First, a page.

In years past, these friendlies were shoehorned into the middle of congested fixture schedules, so a lot of the regular attendees were miffed by the fact that it was so obvious the clubs were just angling for money. A grueling international friendly (or an entire handful of them) does a team no good when they're playing three matches per week for a month straight in a title race. This season, the Revs have had nine days rest to prepare for this match, and as of now it's the only scheduled friendly for the whole summer. I think everyone is just excited to see the squad run out there against a team as legendary and powerful as the Red Devils, rather than having to worry about other issues.
TBB: United specifically, how well are they received in the Boston and New England region? For those that actively watch foreign leagues, is there a certain affinity for Liverpool FC due to the region's connection to John W. Henry, or perhaps even due to head coach Steve Nicol's own link to the same club? Are there any specific United players that you, or other Revs supporters, are looking forward to seeing?
Steve: United as a club probably has about as much connection in Boston and New England as it does anywhere else in America. Many of the Revolution's regular game-day fans watch the EPL and other leagues and are familiar with Man United and may even root for them. The Liverpool FC affiliation is relatively new, and probably hasn't had too much effect on LFC's popularity with the die-hard Revolution fan. To the casual fans, it can go either way, but most of them are much happier to see an EPL side with big stars than the last-placed team in the Eastern Conference anyway.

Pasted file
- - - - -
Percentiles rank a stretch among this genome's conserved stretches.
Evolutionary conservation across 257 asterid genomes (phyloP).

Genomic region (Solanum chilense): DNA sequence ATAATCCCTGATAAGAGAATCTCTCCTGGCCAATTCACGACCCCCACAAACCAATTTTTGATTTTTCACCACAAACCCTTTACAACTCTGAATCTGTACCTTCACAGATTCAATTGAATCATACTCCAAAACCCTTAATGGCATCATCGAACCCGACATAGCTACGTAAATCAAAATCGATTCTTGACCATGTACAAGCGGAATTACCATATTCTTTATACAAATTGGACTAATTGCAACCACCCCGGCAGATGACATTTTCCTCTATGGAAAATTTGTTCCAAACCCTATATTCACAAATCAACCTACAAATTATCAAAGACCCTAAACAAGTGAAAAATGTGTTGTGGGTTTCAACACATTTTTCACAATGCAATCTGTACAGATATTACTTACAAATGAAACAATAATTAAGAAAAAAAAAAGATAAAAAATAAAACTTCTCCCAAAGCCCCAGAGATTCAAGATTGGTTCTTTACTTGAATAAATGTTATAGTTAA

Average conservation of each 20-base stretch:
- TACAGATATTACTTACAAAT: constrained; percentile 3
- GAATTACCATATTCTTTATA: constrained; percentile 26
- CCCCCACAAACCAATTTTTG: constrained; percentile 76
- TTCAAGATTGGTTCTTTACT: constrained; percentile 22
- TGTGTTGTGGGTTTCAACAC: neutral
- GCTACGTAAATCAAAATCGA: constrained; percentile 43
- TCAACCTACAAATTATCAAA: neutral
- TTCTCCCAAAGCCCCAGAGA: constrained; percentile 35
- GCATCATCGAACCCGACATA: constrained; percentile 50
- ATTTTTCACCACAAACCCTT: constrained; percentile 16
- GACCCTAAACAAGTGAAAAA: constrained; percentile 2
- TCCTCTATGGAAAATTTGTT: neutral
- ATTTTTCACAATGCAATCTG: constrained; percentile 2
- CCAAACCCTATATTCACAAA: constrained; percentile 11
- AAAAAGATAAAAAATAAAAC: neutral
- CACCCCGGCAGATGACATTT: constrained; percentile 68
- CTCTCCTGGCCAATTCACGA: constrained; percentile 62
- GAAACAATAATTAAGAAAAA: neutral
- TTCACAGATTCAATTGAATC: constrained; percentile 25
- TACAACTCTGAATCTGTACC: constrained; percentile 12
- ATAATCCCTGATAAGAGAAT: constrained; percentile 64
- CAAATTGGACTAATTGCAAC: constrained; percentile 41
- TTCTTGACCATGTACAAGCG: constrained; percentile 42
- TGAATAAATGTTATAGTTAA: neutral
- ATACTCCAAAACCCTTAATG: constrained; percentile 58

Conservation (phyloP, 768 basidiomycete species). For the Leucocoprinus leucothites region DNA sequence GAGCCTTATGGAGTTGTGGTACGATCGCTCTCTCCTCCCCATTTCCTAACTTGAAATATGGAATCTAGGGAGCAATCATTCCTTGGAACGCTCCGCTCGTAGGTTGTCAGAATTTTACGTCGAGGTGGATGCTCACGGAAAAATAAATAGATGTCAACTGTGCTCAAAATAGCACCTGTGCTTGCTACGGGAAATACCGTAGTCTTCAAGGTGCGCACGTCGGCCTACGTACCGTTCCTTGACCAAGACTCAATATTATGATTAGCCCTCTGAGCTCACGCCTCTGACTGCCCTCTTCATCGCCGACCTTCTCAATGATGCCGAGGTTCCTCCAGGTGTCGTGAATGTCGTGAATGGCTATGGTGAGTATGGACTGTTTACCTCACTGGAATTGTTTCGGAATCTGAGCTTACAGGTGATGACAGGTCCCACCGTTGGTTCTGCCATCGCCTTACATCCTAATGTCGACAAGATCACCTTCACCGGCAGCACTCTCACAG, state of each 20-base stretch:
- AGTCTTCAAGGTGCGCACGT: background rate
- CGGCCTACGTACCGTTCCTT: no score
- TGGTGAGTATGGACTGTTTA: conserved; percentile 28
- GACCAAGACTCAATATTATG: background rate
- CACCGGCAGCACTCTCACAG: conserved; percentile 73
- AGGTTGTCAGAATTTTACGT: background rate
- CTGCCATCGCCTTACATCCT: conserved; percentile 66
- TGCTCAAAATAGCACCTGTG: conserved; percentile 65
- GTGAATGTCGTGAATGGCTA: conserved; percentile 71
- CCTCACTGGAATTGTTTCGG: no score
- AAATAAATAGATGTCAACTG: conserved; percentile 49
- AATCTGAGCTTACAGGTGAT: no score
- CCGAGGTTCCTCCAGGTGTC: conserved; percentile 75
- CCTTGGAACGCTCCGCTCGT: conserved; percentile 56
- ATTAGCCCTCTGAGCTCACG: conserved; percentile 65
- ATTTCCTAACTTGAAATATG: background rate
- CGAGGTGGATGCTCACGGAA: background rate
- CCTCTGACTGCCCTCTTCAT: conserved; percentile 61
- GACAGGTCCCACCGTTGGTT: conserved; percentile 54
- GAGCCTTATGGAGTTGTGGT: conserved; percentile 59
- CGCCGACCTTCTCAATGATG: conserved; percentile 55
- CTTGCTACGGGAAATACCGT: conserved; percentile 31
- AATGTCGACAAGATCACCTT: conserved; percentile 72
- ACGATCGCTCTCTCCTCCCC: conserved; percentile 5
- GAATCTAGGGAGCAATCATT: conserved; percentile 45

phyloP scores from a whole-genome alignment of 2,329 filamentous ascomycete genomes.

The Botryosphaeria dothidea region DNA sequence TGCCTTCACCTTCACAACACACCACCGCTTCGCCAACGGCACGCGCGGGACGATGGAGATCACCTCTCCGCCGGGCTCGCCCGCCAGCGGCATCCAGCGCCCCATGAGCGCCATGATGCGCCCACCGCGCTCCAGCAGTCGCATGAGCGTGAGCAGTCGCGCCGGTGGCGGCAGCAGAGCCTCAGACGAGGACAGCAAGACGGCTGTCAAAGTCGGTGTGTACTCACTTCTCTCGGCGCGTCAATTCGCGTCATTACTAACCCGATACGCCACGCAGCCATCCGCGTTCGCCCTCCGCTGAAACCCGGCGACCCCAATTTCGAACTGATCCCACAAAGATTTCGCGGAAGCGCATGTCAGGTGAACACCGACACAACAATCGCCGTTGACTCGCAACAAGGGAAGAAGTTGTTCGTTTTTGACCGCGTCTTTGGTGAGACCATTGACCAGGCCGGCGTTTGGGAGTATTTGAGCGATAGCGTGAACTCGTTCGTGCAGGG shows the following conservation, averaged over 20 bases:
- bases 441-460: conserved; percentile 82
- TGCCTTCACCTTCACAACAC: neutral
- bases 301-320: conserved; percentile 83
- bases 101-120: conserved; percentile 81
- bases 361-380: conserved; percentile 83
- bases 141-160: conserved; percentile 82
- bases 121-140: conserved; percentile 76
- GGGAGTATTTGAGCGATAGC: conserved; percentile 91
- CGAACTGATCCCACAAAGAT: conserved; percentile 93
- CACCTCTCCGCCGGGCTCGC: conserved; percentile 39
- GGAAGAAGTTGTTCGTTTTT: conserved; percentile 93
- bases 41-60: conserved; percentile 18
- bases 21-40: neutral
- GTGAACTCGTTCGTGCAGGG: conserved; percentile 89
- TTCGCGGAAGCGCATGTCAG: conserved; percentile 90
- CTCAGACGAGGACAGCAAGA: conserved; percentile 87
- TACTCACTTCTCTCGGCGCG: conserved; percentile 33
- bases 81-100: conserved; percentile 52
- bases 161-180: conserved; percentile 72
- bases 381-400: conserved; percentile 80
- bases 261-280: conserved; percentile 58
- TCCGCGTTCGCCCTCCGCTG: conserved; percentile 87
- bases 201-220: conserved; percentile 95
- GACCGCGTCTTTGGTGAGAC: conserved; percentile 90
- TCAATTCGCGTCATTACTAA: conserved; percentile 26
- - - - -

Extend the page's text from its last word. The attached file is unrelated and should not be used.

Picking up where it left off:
Everyone who has heard of soccer has heard of Wayne Rooney, so he'll be a draw. Mexican fans in the area will certainly flock for Chicharito, even though I don't believe he'll be present. The big names for most regional fans, though, will be Nani, Anderson, and the Da Silva brothers. Massachusetts has an enormous Portuguese and Brazilian population and they come out to these friendlies in droves, so expect major ovations when they're on the pitch.
TBB: Describe the growth of the MLS. The quality of individual players undoubtedly appears on an upward trend, but despite the success of recent expansion franchises in Toronto, Seattle, Philadelphia, Portland, and Vancouver, do you feel that has diluted things at all and come at the expense of overall quality of play? How do you feel about the league structure (salary cap, draft order, etc) that seemingly strives for relative parity? Is this all uniquely good for the league at this point?